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Missing Moose and Gator naps: The Natural World road trip report 

click to enlarge A stranger to Central Oregon, but common to Florida, the American Alligator.
  • A stranger to Central Oregon, but common to Florida, the American Alligator.
A stranger to Central Oregon, but common to Florida, the American Alligator.
You'd think any Oregonian with a grain of sense would wait until January to fly off to Florida for a week or so but my son, Ross, called me last March and said, "Pop, for your birthday, I'm going to give you an all-expense paid week in Florida. Come on down!"

Well, this and that got in the way for us to make it happen; two things that were significant. The first being that my wife, Sue, went to work on a summer-long contract with the National Park Service to do a butterfly census in Lava Beds National Monument in Northern California. The other being a new job for Ross, who is a Lt. Col. in this man's USAF Reserve.

Sue finished her contract on Labor Day, and Ross, who started out his career with the Air Force as an F-16 Instructor Pilot, and whom, like many service men and women, has done tours in the Middle East, recently took command of the 482nd Operations Group at Homestead AFB in Florida.


Last week, the promised trip became reality and here I am in the land of alligators, anhingas and cattle egrets.

The first place we visited was the Avon Park Bombing Range near the north end of Lake Okeechobee. Ross had some business to do up there, testing the arresting cable that snatches the back-end of an F-16 and stops it from running off the runway when Murphy's Law strikes. The arresting system works much like the tail-hook used on Navy planes landing on aircraft carriers.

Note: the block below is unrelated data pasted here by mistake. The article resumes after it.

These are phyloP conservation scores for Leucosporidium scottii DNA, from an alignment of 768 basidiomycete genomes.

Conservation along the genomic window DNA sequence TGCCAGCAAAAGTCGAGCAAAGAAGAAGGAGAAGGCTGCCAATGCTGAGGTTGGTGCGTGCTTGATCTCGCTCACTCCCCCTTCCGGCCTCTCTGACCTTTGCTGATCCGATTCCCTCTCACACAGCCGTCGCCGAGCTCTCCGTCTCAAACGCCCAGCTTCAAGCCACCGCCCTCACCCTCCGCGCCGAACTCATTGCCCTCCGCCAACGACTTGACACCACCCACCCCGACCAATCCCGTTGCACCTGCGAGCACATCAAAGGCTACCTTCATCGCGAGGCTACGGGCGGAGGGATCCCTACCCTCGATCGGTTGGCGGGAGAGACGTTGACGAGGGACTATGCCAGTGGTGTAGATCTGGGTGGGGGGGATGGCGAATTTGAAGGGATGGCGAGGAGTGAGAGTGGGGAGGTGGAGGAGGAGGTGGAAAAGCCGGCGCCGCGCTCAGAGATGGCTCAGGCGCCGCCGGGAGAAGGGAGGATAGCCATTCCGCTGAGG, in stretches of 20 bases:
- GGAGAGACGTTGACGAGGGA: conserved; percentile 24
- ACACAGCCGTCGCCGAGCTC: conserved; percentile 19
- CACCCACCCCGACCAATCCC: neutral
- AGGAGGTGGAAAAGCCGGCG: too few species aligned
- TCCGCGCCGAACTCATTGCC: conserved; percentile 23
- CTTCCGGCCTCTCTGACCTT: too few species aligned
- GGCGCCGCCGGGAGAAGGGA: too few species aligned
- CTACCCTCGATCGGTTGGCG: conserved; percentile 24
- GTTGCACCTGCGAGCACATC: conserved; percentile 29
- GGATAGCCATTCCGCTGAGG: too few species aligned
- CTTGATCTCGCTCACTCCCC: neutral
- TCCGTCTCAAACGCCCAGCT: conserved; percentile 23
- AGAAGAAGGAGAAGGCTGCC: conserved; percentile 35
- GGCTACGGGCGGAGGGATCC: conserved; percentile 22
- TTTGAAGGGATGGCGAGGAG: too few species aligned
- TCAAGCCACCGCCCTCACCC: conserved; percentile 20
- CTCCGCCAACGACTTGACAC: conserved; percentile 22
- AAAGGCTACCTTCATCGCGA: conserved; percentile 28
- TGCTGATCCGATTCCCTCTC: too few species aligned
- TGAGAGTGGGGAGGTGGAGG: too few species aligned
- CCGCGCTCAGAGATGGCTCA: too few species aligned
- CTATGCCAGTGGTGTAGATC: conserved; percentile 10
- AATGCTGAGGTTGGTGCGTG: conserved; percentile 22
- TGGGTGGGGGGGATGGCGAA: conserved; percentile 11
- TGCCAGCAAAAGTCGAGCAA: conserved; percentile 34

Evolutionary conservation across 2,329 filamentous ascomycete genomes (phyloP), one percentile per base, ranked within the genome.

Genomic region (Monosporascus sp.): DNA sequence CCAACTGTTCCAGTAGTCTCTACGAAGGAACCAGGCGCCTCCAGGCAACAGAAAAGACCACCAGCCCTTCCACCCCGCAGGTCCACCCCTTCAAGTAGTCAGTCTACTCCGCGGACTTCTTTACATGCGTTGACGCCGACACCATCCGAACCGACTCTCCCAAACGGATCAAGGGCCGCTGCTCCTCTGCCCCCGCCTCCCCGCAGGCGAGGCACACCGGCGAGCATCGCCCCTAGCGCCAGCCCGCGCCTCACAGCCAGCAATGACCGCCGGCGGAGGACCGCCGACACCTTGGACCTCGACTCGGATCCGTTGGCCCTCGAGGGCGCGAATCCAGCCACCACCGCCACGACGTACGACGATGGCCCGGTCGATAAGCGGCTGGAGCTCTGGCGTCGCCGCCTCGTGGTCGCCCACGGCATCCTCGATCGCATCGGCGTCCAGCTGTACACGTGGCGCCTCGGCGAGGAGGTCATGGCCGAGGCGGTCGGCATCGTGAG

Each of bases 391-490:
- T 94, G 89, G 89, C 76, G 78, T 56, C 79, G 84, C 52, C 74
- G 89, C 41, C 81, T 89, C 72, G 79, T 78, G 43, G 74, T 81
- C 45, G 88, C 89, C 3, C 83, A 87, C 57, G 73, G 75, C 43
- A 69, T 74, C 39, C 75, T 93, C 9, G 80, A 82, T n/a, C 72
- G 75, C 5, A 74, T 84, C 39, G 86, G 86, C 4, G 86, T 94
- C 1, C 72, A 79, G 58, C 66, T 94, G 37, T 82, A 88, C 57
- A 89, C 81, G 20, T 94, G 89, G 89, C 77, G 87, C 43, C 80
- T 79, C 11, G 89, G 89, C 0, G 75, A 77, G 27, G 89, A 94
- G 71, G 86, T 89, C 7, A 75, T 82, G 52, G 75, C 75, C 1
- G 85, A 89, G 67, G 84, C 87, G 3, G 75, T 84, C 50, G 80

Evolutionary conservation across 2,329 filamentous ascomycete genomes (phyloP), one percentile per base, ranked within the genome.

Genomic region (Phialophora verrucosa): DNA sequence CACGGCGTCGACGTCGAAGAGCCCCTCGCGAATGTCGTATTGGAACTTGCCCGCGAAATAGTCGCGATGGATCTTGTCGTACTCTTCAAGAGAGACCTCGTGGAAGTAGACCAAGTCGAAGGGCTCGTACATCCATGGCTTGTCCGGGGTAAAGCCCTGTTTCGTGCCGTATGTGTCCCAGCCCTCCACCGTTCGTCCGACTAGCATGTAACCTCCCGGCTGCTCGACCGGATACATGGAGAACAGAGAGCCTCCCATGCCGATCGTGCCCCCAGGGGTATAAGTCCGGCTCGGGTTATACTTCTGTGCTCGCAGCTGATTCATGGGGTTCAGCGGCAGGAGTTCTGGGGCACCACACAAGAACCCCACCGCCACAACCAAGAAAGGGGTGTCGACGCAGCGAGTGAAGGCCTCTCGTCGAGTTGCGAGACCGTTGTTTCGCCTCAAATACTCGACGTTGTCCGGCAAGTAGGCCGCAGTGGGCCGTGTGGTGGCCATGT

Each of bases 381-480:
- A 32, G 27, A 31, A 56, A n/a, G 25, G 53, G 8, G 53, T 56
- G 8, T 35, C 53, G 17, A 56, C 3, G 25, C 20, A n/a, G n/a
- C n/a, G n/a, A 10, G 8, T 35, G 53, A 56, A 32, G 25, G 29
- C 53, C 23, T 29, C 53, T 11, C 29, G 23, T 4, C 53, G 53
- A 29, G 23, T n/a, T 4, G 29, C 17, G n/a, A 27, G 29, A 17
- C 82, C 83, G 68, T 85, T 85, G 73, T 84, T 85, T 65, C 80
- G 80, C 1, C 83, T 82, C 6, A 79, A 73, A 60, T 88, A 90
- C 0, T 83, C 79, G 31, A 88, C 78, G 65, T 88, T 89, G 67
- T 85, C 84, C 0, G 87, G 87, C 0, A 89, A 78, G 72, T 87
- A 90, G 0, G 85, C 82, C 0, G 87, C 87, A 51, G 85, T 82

One of Ross's F-16's flew up from Homestead to take part in the test, and I must say it was impressive. The pilot, Lt. Col Jose "Hoser" Monteagudo, put the F-16 into take-off power, ran over the thick, 1-inch steel cable, dropped the tail hook and with a whirring of the huge steel drum holding the cable and belt, the F-16 came to a halt in about 200 yards. It worked and everyone was happy.

Not very far away, sleeping peacefully in the hot, humid and swampy countryside of the 106,000-acre range (and wildlife refuge) was a six-foot long alligator, dreaming about fat, juicy catfish. And that, Oh, Best Beloved, was my other reason for being in Florida, to see wildlife of the southern regions with Ross.

Several years ago, when my other eldest son, Dean, took command of he 18th Fighter Squadron in Alaska (he's also an F-16 driver), I went to the Far North to witness his Change of Command at Eilson AFB in Fairbanks. While there he promised me the opportunity to see and photograph moose.

As it is sometimes going after wildlife for photography, I got skunked. We spent almost a week, driving, hiking, looking and searching for moose, but nary a one did we sight. The week before they were wandering through his backyard on the base, but they heard I was coming. "Should have been here yesterday..."

I thought that's what it would be like in Florida when it came to alligators. Even though they're as common as moose in Alaska, I had a bad feeling alligators in Florida would be just as uncooperative.